The tape roll of time

I have a tendency to get sentimental when I finish or get to the end of certain products. I’m not talking about every time I finish a box of cereal or even a Costco size bottle of shampoo. I’m talking about items that take a significant amount of time to get through, years even.

You see, recently I got to the end of the roll of tape that I use to cover my CGM sensor on my stomach. Every time I put on a new sensor, which is about once a week, I cut a 2 x 2 inch square of tape. The roll of tape is 10 meters, or about 33 feet, or 396 inches. It took me over 3 years to get through that roll of tape! Finishing something that lengthy made me feel reflective. It’s a measurement of the passage of time. And a lot has happened in the 3 years since I first started that roll of tape.

I have a new pump and new CGM. I’ve been using my Medtronic 670G insulin pump and sensor for close to 2 years now. Back when I bought that tape, I was still using my Dexcom sensor.

I’m engaged! Actually, when I first started that roll of tape, I hadn’t even met my fiancé yet.

And my sister is engaged! 3 years ago she was living in a different state, and now she just bought a house 20 minutes away from where I live.

I live in a house now, not an apartment. I moved in with my fiancé and his cat in the the next town over. Three years ago, I never thought I would live with a cat. My allergies were so bad. It’s amazing what a year and a half of allergy shots can do.

There have been sad and hard times too in the past 3 years with the passing of my aunt and my grandpa. I treasure all the moments I got to spend with them.

With the beginning of this new roll of tape, it’s fun to imagine what my life will look like 10 meters from now. What will change in the next 3 years? Only time will tell…




Diabetes Blog Week Day 5- Tricks

Diabetes Blog Week

Today’s topic: Let’s round out the week by sharing our best diabetes tips and diabetes tricks. From how you organize supplies to how you manage gear on the go/vacation (beach, or skiing, or whatever). From how you keep track of prescription numbers to how you remember to get your orders refilled. How about any “unconventional” diabetes practices, or ways to make diabetes work for YOU (not necessarily how the doctors say to do it!). There’s always something we can learn from each other.

For me, diabetes “tricks” are really just more safeguards that I’ve created for myself to cover for the fact that I’m actually not very organized when it comes to my diabetes. But you know what, it works for me and that’s what’s important.

So here are my diabetes tricks, which are essentially tricks that I play on myself so that I don’t find myself in hot water with no supplies left. Or ways to make the supplies I do have last longer.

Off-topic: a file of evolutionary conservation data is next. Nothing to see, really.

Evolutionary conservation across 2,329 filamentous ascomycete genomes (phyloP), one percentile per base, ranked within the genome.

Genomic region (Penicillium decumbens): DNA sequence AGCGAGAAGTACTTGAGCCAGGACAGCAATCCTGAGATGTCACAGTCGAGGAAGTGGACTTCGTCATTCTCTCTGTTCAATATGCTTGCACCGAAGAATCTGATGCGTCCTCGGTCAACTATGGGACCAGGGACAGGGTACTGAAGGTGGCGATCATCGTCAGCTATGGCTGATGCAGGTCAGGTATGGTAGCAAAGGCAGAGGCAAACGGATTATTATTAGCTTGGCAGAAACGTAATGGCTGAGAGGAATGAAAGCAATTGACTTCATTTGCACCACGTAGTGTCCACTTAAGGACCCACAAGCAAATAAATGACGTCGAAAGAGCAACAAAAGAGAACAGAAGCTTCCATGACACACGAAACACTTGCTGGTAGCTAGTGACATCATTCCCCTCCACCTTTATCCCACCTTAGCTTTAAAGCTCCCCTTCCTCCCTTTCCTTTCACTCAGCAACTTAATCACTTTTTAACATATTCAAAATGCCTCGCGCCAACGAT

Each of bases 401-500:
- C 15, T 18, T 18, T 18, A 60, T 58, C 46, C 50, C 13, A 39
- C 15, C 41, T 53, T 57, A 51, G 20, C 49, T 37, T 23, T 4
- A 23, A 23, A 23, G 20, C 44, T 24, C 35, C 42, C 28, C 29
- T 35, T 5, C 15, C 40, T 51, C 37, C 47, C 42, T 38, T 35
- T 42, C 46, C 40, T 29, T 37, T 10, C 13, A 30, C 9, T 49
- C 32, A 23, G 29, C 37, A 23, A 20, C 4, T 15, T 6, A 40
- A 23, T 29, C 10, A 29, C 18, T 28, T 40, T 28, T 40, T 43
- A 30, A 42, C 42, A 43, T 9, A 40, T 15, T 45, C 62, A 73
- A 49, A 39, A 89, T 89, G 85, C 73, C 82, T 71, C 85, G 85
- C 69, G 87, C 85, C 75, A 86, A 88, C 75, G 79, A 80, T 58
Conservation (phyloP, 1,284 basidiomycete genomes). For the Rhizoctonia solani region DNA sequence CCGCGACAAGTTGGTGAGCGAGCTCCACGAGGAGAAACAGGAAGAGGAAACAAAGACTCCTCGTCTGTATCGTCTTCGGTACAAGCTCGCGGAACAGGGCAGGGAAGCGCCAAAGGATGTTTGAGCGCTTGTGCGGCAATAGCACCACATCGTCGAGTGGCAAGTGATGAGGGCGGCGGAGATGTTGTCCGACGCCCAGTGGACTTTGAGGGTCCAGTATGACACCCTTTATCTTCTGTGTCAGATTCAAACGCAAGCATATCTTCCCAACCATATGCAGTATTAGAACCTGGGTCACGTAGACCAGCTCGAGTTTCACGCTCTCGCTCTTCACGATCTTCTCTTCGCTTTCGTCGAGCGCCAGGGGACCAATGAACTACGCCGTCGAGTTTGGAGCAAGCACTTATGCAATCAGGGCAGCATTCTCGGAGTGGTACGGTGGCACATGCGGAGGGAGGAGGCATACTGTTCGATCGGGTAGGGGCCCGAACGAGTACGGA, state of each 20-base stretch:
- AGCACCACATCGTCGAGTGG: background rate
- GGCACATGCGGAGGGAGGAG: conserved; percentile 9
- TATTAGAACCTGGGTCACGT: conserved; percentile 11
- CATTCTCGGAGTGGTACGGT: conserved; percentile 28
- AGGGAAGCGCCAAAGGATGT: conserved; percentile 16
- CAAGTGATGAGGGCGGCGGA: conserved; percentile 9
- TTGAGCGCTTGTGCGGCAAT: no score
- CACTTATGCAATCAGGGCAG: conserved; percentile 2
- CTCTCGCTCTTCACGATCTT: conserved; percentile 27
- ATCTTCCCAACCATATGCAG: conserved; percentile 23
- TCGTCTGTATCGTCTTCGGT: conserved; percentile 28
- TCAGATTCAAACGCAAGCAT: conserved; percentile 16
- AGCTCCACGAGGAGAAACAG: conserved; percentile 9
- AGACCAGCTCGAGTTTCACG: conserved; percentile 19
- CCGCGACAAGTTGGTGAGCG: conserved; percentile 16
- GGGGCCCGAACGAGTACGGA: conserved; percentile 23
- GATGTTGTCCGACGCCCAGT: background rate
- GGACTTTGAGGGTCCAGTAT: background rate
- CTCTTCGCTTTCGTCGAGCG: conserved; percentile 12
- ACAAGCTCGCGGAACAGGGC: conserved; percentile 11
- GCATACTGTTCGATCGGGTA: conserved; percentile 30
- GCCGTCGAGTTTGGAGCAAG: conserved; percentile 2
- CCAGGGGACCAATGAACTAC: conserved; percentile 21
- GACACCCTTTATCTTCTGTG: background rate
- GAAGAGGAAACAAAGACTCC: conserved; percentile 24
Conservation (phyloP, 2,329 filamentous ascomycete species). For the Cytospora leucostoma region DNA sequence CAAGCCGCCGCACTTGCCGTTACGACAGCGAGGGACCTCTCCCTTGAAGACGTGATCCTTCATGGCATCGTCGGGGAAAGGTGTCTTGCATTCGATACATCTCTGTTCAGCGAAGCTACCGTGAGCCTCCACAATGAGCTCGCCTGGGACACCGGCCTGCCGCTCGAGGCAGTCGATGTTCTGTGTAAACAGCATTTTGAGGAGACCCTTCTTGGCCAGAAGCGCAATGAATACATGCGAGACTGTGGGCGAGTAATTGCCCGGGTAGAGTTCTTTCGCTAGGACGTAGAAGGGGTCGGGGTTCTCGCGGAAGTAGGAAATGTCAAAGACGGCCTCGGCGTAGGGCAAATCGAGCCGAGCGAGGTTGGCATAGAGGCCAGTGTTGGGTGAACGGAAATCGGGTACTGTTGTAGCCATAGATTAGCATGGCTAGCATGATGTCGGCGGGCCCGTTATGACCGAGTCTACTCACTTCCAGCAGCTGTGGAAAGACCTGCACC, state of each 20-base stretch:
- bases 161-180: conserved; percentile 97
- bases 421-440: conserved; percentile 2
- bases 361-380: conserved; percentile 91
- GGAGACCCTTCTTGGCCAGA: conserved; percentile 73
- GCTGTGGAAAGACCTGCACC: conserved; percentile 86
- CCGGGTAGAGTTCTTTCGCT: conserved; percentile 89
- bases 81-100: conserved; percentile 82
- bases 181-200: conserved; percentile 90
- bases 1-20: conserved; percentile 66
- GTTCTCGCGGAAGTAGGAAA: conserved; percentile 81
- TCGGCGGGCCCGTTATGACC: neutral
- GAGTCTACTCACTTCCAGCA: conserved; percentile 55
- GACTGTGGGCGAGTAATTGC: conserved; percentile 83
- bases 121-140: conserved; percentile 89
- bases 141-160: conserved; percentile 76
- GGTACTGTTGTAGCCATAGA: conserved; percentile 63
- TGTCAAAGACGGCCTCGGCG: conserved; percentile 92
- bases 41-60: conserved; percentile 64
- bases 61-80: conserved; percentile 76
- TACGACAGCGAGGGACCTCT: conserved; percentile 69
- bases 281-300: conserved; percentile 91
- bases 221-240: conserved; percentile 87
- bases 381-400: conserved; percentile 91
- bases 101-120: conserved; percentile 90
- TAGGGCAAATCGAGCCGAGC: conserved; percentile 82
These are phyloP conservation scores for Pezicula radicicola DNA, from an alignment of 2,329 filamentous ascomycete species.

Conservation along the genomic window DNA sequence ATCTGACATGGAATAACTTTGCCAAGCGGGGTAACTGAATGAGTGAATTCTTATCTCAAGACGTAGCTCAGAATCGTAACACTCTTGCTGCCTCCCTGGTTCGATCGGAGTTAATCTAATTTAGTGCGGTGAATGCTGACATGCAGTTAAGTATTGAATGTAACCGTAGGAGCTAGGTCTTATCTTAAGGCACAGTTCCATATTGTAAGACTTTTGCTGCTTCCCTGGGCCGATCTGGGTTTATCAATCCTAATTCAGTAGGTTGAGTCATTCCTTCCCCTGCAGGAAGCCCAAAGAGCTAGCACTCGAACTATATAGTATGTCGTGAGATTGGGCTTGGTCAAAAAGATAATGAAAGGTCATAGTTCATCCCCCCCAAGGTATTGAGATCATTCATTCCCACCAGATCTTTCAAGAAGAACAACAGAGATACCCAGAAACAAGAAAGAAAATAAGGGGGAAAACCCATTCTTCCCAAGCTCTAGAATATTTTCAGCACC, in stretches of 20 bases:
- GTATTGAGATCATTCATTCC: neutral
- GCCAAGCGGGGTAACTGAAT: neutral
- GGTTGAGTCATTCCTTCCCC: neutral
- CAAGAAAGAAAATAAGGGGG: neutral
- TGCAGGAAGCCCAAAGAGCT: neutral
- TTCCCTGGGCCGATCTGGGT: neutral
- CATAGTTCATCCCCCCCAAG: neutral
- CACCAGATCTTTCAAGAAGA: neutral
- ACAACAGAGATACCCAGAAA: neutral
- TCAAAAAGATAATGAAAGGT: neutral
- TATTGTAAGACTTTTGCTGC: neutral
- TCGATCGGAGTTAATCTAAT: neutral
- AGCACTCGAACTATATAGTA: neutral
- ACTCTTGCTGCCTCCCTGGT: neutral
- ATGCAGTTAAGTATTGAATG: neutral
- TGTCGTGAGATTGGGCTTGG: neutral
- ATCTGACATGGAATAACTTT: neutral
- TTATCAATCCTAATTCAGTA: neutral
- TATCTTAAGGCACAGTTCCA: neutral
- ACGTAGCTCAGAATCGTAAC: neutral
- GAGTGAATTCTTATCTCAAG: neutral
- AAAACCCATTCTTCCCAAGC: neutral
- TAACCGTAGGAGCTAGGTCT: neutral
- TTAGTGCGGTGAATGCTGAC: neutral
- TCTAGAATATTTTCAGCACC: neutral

Hide things from yourself. I don’t have an organized system to remind myself to reorder supplies. And while I know many companies offer automatic refills, it never matches up to when I actually need supplies so I end up stopping it. Basically, when my supplies look like they’re running low, I order more. But sometimes things don’t go smoothly. I forget to order. Or there’s a hold up with the pharmacy and they need my doctor to write a refill which takes longer. Or they mess up the prescription. And then days and sometimes even weeks pass and I start to freak out because I’m running out of insulin and I need it to live! But then I remember my trick, I hide an extra bottle of insulin from myself so even when I think I’m out, I really have one left! Genius! And I do this for all my supplies, I keep an extra bottle of test strips, a sensor, and a couple infusion sets separate from the rest of my supplies just for emergencies (or moments of forgetfulness)

Buy bulk. I’ve used many things to treat lows over the years, but my food of choice are packets of fruit snacks. They’re small and portable, they’re the right amount of carbs for most of my lows, you can eat part of a pack, they don’t raise my blood sugar too high and they work quickly, and they’re cheaper than glucose tabs and other snacks. So I go to Costco and I buy the box of 80 fruit snacks (which are usually only like $10-$12 in store for the box). But I don’t just buy one giant box, I buy 2 and sometimes 3. I keep one in my apartment, I keep one in my car, and I use one to refill all my stashes of fruit snacks in every coat pocket, purse, and bag. This way I can guarantee that I am never without a way to treat a low.

Find good tape. When it comes to my CGM, I wear that thing as long as I am getting accurate numbers, which I beyond the approved 7 days. But I never would be able to wear it as long as I do without the comfortable, sticky tape that I place over it. I currently use Hypafix, the 4 x 10 roll, and am a huge fan. Having strong, reliable tape is a must when you continuously have tubes and sensors stuck in/to your body.